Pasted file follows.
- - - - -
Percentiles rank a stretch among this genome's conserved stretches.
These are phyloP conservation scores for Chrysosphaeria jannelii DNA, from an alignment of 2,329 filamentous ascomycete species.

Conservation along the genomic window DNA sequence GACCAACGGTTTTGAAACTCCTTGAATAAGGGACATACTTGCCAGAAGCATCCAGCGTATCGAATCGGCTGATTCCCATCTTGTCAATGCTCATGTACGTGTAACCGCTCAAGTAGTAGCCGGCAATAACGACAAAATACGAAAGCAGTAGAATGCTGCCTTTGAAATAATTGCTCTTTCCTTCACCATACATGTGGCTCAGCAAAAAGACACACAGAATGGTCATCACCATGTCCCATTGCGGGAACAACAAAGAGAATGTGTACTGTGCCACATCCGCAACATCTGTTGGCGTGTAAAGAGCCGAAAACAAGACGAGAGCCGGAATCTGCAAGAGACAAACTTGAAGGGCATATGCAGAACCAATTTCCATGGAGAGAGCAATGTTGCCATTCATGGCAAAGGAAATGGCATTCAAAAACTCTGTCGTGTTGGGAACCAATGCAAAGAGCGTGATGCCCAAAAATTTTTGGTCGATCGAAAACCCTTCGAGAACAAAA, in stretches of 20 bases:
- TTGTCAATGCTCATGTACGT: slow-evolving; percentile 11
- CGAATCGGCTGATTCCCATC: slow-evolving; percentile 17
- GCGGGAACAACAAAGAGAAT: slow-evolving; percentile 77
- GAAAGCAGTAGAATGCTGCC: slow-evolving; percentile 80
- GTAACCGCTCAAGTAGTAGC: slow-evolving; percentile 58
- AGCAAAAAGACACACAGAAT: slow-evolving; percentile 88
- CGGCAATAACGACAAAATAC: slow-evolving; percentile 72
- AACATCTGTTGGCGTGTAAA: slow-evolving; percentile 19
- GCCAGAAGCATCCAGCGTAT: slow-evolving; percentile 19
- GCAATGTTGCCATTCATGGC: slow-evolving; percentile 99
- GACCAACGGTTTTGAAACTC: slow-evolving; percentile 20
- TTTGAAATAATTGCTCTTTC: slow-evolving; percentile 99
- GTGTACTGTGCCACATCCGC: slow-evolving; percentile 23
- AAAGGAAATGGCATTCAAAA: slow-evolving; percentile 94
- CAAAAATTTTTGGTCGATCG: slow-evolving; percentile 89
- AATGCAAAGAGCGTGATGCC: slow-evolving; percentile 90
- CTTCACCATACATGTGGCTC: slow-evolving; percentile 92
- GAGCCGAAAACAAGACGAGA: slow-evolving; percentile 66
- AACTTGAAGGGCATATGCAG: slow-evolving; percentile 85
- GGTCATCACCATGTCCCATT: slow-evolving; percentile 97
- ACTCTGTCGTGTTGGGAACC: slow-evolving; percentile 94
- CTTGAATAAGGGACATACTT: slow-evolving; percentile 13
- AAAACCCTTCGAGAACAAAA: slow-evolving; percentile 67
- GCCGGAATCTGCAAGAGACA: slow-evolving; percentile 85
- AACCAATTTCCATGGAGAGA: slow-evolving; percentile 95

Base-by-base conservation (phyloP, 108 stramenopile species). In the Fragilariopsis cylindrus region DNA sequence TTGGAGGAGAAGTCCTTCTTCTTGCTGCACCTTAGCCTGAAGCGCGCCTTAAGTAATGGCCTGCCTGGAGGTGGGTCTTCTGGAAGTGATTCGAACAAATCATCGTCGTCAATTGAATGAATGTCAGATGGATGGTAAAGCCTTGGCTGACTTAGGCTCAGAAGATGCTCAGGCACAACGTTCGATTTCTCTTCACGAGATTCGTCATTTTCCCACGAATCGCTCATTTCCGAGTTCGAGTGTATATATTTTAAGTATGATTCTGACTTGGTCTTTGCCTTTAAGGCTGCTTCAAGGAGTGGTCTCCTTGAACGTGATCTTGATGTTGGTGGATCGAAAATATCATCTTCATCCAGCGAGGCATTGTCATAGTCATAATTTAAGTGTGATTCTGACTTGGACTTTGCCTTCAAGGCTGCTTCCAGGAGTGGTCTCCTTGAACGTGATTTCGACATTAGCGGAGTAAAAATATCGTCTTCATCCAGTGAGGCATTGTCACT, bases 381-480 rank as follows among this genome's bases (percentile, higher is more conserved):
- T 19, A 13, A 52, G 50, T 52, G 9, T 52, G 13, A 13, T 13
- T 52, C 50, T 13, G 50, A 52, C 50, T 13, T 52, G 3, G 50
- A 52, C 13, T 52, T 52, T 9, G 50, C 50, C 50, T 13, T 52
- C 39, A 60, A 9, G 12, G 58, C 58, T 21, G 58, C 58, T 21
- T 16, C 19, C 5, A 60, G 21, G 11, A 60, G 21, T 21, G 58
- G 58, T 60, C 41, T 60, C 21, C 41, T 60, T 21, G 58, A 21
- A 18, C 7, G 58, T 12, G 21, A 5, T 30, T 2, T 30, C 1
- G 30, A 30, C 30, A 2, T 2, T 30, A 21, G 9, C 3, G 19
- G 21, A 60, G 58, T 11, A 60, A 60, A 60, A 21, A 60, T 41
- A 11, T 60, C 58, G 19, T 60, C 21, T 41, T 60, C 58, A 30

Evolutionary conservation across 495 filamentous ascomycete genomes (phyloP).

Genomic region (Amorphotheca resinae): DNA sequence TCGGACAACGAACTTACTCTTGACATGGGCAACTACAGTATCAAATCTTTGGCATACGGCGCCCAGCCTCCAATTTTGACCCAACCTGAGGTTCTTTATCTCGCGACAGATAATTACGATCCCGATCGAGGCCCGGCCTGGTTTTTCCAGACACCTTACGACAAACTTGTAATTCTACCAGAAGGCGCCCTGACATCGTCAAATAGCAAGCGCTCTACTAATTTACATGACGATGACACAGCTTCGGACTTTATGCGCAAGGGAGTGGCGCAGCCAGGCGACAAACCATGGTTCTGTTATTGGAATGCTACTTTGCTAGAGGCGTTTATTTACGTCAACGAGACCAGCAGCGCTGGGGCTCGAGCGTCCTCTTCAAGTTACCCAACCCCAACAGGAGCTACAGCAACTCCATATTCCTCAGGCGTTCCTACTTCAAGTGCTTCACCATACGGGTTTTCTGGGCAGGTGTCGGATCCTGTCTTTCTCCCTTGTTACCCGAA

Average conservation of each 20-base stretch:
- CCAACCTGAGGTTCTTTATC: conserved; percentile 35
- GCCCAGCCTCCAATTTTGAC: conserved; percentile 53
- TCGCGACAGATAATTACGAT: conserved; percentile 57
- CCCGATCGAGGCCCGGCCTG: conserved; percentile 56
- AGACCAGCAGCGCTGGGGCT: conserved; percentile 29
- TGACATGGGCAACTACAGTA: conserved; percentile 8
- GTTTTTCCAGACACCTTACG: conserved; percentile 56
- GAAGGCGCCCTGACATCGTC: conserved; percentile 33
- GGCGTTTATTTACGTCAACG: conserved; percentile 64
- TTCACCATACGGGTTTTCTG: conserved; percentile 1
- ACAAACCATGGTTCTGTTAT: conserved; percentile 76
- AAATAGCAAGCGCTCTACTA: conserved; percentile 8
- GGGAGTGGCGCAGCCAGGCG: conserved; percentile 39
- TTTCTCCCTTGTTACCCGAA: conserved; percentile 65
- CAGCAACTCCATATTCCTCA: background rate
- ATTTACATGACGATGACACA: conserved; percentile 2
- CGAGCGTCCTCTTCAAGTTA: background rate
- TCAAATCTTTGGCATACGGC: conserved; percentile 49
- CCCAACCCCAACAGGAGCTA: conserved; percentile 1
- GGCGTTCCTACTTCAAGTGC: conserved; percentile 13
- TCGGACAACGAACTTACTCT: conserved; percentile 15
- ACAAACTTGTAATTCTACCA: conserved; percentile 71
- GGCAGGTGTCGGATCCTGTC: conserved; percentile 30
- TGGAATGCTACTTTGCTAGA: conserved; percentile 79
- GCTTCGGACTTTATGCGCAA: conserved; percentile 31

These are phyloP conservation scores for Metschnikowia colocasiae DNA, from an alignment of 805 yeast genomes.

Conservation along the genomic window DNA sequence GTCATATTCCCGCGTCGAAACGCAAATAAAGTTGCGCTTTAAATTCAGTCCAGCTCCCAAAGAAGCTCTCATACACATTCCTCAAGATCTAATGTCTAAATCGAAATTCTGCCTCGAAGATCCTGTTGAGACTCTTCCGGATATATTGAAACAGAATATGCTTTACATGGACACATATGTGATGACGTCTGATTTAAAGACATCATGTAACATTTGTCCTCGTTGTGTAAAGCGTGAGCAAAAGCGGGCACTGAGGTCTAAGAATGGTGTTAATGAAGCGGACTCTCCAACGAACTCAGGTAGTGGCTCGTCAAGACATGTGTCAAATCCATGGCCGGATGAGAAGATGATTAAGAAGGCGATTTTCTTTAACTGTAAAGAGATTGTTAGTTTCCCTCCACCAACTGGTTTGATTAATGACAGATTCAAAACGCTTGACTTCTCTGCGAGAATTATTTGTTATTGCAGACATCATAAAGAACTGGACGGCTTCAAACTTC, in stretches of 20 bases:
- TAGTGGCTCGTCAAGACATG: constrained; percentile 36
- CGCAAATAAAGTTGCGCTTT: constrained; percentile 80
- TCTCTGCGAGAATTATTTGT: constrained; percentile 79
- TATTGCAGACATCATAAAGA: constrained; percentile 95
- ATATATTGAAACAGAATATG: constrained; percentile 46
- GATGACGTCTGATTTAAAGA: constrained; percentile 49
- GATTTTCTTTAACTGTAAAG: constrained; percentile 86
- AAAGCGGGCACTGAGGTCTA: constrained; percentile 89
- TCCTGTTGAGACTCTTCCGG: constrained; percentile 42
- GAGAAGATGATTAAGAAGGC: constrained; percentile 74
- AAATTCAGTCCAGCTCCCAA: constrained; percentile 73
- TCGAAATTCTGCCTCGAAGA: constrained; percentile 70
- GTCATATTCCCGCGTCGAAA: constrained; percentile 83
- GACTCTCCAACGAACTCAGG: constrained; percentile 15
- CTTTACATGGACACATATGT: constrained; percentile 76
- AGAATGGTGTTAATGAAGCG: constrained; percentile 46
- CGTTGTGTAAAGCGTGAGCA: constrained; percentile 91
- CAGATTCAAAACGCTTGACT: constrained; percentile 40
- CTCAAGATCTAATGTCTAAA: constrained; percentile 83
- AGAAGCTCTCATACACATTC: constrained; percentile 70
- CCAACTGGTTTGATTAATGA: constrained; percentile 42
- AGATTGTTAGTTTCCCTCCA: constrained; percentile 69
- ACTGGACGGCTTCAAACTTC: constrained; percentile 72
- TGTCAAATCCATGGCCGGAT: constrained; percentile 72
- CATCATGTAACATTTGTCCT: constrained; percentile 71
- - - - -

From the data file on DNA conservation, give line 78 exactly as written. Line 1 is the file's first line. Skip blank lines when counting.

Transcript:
- TCCTGTTGAGACTCTTCCGG: constrained; percentile 42